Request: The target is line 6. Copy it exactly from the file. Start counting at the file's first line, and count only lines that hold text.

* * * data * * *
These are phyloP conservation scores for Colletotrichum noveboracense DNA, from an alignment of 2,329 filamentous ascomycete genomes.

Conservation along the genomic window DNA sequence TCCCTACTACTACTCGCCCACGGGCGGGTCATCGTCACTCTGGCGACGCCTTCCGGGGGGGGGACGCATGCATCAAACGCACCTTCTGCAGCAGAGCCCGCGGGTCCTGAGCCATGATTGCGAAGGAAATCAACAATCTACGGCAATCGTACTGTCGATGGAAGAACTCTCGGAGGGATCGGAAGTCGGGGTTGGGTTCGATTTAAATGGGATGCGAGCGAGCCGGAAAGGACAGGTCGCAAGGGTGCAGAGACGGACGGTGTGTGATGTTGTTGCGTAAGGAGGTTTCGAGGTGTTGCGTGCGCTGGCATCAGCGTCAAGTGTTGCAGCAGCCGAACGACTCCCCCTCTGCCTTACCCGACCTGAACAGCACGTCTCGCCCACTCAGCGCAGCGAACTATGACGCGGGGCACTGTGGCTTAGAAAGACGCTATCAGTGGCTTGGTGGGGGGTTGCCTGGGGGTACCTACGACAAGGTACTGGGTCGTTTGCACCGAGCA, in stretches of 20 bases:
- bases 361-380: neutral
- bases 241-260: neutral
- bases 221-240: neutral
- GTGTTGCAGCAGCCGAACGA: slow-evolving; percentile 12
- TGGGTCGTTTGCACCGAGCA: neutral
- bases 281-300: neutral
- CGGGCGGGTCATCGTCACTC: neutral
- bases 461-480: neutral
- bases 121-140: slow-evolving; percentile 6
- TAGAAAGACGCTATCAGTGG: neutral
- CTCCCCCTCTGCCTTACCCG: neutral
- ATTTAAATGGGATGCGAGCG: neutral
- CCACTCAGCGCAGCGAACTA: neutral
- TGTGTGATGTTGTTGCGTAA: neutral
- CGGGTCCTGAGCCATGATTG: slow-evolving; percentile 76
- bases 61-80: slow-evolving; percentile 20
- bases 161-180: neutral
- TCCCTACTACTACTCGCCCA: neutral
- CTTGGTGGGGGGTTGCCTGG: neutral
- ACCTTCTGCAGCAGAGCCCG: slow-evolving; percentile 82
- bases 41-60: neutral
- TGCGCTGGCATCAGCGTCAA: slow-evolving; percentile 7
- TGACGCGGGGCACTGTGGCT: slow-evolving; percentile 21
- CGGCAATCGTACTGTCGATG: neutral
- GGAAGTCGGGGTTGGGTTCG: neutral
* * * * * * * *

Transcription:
- GTGTTGCAGCAGCCGAACGA: slow-evolving; percentile 12